The week after - Thanksgiving weekend - I set up at a small nursery for #smallbusinesssaturday with a couple other vendors. It rains pretty hard and the roof starts to leak, so there's a scramble to move my table out of the danger zone. The people are all very nice, but I make about $60.

DECEMBER

Unique LA's holiday show! I show up on Friday to load in only to discover I've been upgraded from a table to a booth, which I now need to figure out how to decorate. I'm put in the "Pantry" with a bunch of other food vendors, and I have mixed feelings about this until Sunday afternoon when Eric comes to watch the booth and give me a break. I walk the hectic floor and have a hard time keeping everything separate - it's a sea of product and much of it gets lost. (I buy a bunch of stuff anyway.)

A table in a booth world.

A table in a booth world.

The final set-up... marginally better.

The final set-up... marginally better.

Amy Acker tries a marshmallow and I geek out a little bit.

I do very well at Unique LA! So well that I have to go home on Saturday night and pull an all-nighter making 7 batches of marshmallows to sell on Sunday, and most of them do. This Unique LA turns out to be my second best show (after November's Renegade) and I realized that my desire to make marshmallows has finally met my ability to sell them... at these events, at least.

I get a call sometime in December from the founder of the startup I signed up for in September - another vendor had to drop out of an event in 2 weeks, can you sub in? Sure, I say. I am put in touch with the organizer who says their Santa Monica tech office has 102 people and they will be setting up a hot chocolate bar to pair with my marshmallows.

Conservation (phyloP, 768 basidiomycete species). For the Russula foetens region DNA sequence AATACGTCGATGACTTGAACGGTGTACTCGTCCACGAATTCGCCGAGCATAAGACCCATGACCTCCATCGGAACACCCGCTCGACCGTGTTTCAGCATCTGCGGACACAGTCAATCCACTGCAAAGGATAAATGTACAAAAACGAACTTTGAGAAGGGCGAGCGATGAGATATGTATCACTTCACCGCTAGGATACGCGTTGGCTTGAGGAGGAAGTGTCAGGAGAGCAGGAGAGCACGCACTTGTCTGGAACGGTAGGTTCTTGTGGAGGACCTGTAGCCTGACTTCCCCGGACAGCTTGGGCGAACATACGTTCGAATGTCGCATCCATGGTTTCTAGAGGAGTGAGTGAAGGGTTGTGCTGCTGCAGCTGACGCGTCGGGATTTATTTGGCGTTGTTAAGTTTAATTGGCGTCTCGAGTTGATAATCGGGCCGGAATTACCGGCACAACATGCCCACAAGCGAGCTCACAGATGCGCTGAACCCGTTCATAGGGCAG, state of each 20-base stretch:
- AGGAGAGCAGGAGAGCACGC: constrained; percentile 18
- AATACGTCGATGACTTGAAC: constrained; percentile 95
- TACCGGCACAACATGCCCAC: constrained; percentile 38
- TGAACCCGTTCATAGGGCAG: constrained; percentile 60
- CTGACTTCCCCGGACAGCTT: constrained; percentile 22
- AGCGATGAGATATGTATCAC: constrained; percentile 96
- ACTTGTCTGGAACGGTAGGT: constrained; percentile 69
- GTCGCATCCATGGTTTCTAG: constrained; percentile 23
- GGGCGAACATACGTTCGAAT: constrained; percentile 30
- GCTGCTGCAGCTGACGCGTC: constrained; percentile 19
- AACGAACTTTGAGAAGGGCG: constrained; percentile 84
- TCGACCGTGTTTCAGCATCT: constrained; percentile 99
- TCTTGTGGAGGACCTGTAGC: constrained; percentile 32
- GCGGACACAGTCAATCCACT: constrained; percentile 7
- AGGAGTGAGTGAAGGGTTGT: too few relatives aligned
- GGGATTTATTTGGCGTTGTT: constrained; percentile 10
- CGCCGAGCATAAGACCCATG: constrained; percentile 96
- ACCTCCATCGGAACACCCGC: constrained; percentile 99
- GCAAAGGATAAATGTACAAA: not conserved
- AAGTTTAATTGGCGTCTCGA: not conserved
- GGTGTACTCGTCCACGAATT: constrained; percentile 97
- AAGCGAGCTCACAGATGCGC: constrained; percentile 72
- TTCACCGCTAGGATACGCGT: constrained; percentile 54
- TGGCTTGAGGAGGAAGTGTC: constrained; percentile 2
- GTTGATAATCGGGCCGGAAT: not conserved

I show up and not only does the place have 2 beers on tap in their break area, a full open bar, jars and jars of cheez-its, M&Ms and other assorted snacks... the person organizing the hot chocolate bar who asked me to be there bought two bags of mini marshmallows from the store for the employees to have for free. The founder of the startup is there because he wants to see how it goes and we chat a bit, and later he emails to see how I think it went. I respond at how disappointed I was that the woman organizing the event and asked me to come sell marshmallows thoughtlessly created the absolute worst environment for doing so, but I say that I recognize that in the future a better business model would be to charge the company a flat fee because companies like that clearly have money to burn. He responds and tells me that he's thinking of changing his business model so that that event (where I made $0 and drove 2 and a half hours home, dejected) would have cost me $50. Do I think that would be a good idea, he asks? I don't respond.

Also in December, I help beta test a new website designed to connect CFOs with local buyers. I'm pretty excited about it. More upon launch!

Today I dropped off my last order of the year and I get on a plane to Boston for the holidays. To great things in 2017 and (hopefully) cheers to the last year for which I can report a business loss on my tax returns.